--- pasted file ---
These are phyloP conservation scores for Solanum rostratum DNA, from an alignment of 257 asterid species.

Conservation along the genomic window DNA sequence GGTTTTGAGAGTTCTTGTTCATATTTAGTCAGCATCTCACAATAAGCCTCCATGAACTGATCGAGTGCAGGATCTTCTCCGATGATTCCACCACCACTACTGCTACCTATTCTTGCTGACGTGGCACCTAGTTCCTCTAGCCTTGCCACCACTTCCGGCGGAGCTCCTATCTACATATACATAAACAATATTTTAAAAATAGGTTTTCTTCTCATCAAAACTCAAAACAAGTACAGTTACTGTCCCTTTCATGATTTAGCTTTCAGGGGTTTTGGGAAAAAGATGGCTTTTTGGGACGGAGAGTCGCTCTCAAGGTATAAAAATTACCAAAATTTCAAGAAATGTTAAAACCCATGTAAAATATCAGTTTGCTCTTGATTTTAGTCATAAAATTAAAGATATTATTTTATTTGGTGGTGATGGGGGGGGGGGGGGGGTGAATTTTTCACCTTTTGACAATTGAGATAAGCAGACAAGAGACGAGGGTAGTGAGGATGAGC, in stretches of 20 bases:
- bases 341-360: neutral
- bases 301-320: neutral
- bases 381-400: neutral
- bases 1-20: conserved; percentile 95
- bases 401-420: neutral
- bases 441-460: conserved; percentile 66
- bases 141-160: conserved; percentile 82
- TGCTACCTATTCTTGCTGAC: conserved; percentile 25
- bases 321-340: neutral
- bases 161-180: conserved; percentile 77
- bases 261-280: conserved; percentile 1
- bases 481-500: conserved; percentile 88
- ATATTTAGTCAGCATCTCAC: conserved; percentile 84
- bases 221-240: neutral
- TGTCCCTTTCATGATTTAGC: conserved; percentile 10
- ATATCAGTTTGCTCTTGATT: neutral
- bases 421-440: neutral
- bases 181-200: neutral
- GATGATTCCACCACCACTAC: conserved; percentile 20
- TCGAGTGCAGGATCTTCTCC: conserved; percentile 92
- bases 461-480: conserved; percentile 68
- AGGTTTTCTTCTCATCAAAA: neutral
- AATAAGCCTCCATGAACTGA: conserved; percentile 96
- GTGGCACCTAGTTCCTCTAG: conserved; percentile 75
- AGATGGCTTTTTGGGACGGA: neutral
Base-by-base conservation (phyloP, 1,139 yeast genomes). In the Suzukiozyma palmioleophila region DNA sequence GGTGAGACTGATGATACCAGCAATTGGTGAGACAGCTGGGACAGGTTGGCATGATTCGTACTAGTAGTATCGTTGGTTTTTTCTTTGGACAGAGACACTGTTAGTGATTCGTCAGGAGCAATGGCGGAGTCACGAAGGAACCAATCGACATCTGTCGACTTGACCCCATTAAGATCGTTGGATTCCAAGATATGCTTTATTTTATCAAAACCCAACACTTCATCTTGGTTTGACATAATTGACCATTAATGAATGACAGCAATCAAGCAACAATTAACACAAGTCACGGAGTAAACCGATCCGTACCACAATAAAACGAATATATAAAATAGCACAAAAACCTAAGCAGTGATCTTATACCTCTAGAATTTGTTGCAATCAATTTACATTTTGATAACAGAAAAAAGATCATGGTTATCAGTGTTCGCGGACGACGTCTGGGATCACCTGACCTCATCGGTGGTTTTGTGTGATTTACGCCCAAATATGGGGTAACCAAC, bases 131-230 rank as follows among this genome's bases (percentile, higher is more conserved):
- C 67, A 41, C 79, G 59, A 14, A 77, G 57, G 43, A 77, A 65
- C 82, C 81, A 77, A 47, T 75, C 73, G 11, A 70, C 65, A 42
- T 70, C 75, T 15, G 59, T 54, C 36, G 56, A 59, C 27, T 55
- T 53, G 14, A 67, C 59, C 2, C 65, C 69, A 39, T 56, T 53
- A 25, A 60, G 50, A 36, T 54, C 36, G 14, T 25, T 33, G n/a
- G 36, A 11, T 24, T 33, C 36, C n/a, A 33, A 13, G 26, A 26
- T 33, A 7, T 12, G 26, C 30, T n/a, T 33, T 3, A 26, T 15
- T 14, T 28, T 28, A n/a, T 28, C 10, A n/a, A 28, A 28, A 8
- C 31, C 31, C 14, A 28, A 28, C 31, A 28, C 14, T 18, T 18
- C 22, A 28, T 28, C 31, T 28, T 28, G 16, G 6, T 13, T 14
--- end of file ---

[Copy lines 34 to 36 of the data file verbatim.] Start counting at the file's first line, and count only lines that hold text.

- G 36, A 11, T 24, T 33, C 36, C n/a, A 33, A 13, G 26, A 26
- T 33, A 7, T 12, G 26, C 30, T n/a, T 33, T 3, A 26, T 15
- T 14, T 28, T 28, A n/a, T 28, C 10, A n/a, A 28, A 28, A 8